“eRx” is an abbreviation for “e-prescribe”, or the ability to transmit  information from a provider to a pharmacy and back to facilitate filling prescriptions with a completely electronic process. By eliminating the paper scripts and the patients having to take them to their pharmacy, eRx facilitates more accurate, timely information between prescriber and pharmacy, and ensures that the information is accurately logged into the patient’s EHR. The ability to e-prescribe is a component of achieving Meaningful Use for providers to receive stimulus funds.


An acronym for “High Deductible Health Plan”, an HDHP is a type of insurance coverage where more of the initial cost of care is shifted to the responsibility of the patient. Using higher deductibles, as well as co-pays or co-insurance, high-deductible health plans are often combined with Health Savings Accounts to provide heath coverage at lower premiums for patients and/or employers. As health insurance costs continue to rise, HDHPs are becoming more popular as a coverage model.

HIE #1 (Health Information Exchange)

A Health Information Exchange is a central hub where different health providers and locations can “exchange” electronic medical information so that a patient’s medical history is available to any provider or care setting in which the patient receives treatment. The exchange allows for the health data to be shared across different types of software in different places, so access to the exchange insures access to the most accurate patient data available. Health Information Exchanges are being set up in regional, state and national settings, and were a key part of Patient Protection and Affordable Care Act (PPACA or ACA) of 2010.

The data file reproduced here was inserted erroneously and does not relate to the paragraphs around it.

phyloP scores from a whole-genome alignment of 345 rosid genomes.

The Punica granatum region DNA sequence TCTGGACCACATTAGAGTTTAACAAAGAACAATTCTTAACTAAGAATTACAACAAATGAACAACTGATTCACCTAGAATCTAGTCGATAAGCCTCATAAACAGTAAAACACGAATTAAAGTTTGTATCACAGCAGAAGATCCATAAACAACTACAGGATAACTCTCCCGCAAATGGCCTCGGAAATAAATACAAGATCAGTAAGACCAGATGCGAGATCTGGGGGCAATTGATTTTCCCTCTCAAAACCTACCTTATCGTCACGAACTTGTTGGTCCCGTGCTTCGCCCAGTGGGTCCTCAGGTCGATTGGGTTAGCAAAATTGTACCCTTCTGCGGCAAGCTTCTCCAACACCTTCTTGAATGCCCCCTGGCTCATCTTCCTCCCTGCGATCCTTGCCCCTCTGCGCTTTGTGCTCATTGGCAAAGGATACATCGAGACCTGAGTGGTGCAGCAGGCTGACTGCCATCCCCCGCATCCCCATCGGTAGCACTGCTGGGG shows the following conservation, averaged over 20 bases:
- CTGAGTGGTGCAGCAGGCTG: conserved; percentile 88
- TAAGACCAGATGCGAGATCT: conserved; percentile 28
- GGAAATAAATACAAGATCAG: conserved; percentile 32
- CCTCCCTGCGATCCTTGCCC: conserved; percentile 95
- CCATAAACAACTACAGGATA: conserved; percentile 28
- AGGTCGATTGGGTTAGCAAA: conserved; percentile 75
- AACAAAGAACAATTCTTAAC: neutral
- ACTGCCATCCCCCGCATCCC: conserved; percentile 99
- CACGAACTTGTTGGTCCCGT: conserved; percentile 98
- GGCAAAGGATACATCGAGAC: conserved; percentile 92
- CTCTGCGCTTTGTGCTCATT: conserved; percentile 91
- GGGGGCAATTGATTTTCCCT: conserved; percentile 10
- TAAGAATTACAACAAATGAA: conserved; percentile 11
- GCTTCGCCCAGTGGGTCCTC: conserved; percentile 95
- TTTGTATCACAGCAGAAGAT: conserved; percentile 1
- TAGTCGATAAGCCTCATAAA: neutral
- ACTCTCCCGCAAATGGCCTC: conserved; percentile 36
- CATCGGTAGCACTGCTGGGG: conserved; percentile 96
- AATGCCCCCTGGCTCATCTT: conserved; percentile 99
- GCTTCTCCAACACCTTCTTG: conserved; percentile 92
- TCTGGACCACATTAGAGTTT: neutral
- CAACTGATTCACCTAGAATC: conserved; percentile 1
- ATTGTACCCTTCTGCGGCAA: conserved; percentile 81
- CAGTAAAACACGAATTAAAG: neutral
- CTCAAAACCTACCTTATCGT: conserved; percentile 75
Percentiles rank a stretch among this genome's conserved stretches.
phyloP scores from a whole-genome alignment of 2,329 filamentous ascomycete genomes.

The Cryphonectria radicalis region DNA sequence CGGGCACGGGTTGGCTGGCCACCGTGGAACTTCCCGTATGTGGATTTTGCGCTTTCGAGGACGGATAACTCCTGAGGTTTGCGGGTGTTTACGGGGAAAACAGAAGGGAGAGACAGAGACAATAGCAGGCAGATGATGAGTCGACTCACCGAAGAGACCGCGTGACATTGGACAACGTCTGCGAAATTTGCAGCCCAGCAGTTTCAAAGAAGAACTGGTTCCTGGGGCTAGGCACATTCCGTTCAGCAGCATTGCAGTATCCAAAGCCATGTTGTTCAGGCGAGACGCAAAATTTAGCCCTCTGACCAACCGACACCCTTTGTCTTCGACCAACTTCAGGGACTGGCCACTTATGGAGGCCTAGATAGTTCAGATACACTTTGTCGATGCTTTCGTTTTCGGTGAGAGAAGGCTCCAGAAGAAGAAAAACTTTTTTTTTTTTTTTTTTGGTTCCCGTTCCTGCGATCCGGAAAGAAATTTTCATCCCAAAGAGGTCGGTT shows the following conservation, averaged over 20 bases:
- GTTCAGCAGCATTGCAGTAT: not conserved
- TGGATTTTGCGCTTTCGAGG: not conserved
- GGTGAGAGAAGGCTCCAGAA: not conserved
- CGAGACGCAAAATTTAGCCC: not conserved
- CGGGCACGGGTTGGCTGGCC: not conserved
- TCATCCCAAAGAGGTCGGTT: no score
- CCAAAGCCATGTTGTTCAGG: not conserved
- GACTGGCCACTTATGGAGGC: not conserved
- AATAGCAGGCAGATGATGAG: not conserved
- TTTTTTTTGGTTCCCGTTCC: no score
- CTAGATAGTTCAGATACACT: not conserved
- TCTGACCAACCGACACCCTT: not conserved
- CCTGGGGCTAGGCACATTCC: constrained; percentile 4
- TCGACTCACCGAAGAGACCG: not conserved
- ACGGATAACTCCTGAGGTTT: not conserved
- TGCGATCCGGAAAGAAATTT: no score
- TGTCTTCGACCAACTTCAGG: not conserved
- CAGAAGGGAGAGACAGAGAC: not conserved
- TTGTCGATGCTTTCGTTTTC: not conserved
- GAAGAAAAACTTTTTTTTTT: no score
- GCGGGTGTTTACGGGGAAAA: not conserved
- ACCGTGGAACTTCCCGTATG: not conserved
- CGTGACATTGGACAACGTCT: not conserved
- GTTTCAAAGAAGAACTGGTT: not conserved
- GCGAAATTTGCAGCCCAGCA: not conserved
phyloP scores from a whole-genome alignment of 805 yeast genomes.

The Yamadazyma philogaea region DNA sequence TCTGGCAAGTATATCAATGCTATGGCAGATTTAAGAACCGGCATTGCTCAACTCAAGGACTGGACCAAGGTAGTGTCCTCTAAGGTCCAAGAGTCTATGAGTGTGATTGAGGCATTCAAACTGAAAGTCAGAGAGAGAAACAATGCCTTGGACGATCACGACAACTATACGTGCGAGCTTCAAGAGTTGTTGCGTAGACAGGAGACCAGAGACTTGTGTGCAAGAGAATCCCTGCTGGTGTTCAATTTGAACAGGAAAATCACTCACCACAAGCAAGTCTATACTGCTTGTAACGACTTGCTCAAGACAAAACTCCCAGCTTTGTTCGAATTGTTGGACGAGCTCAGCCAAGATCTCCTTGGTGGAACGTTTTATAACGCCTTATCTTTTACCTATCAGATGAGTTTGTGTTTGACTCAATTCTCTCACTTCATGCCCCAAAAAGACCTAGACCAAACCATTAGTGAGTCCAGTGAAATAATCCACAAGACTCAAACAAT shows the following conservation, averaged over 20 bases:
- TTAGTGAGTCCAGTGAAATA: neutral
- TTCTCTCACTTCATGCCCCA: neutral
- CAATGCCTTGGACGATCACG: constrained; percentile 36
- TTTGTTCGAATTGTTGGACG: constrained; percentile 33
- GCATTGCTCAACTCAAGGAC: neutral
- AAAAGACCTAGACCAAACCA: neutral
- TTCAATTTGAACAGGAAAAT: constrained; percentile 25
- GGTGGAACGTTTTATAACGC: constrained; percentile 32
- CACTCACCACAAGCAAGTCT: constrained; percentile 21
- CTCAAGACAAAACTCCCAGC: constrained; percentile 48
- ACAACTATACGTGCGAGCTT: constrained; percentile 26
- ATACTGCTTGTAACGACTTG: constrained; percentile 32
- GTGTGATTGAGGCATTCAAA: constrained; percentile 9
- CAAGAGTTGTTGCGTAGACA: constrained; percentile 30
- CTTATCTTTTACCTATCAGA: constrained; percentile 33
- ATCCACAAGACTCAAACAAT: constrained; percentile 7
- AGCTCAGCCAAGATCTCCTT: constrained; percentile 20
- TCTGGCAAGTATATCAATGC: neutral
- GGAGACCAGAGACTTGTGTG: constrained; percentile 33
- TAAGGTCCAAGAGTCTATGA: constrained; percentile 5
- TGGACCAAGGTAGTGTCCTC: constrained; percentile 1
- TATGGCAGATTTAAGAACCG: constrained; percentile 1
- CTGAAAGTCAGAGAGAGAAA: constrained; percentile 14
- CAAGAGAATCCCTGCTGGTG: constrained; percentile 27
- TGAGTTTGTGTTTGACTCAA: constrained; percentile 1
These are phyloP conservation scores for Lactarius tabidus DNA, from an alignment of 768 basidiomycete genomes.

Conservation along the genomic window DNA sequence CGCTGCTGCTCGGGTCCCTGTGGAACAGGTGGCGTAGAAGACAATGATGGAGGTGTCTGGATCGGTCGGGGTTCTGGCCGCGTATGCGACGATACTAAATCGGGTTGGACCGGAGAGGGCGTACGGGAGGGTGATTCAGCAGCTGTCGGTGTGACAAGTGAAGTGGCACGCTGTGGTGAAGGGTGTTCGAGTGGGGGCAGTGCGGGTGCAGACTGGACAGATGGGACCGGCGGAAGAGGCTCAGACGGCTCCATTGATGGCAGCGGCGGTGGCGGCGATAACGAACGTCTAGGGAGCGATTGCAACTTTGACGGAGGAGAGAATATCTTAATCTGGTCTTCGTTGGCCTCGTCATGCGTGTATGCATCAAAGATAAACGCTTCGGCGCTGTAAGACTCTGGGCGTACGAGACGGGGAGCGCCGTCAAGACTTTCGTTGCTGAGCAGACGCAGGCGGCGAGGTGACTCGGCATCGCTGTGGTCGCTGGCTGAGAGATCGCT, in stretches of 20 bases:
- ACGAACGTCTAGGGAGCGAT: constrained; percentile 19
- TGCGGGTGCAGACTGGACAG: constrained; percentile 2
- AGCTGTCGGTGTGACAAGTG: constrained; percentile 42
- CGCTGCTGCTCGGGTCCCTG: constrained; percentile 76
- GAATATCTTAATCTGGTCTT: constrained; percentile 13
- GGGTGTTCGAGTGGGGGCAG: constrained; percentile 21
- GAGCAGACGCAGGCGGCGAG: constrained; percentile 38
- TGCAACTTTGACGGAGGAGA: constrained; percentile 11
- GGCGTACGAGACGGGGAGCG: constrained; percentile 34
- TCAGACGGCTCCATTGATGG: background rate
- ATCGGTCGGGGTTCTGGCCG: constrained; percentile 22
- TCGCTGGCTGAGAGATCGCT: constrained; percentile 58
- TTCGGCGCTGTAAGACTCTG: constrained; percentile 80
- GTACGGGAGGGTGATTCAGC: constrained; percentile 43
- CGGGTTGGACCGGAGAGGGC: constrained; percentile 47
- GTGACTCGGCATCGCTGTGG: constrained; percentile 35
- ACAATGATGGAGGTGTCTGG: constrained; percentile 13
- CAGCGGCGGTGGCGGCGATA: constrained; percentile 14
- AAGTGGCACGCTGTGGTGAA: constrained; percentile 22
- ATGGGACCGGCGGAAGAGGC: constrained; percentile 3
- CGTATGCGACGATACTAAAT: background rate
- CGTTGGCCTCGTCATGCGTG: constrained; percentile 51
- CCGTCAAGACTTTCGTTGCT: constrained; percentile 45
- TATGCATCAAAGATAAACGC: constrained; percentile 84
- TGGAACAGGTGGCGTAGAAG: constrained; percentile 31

HIE #2 (Health Insurance Exchange)

A Health Insurance Exchange is a controlled marketplace where consumers can compare and purchase health insurance, as well as find out about any subsidies or tax benefits they can take advantage of  to offset the cost of coverage. Each state has the option of setting up their own state-level exchange, or participating in the federally-run exchange. The exchange also sets minimum coverage levels for each state, and mandates that insurance companies disclose actuarial percentages and coverage levels of similar plans so that consumers can make informed decisions about coverage.


Health Information Management is the field of study that deals with overseeing and maintaining health care information for a patient population. Although HIM refers to the management of both paper-based and electronic health records, the field increasingly focuses on the storing, securing, and disclosing of electronic data. Issues like ethics, health informatics, and health information policy are changing the way Health Information Management is viewed in the larger context of the healthcare system.


An acronym for the “Health Insurance Portability and Accountability Act of 1996”, HIPAA is a federal statute that was designed to regulate health insurance to make it easier to “carry” coverage with you after leaving a job, as well as to set standards for the protection and transmission of protected health information. HIPAA was appended by the HITECH Act of 2009 to set disclosure reporting requirements in the case of a breach as well as define business associates as entities covered under HIPAA. Generally, when people refer to “HIPAA Requirements” they are talking about the privacy restrictions of the two bills.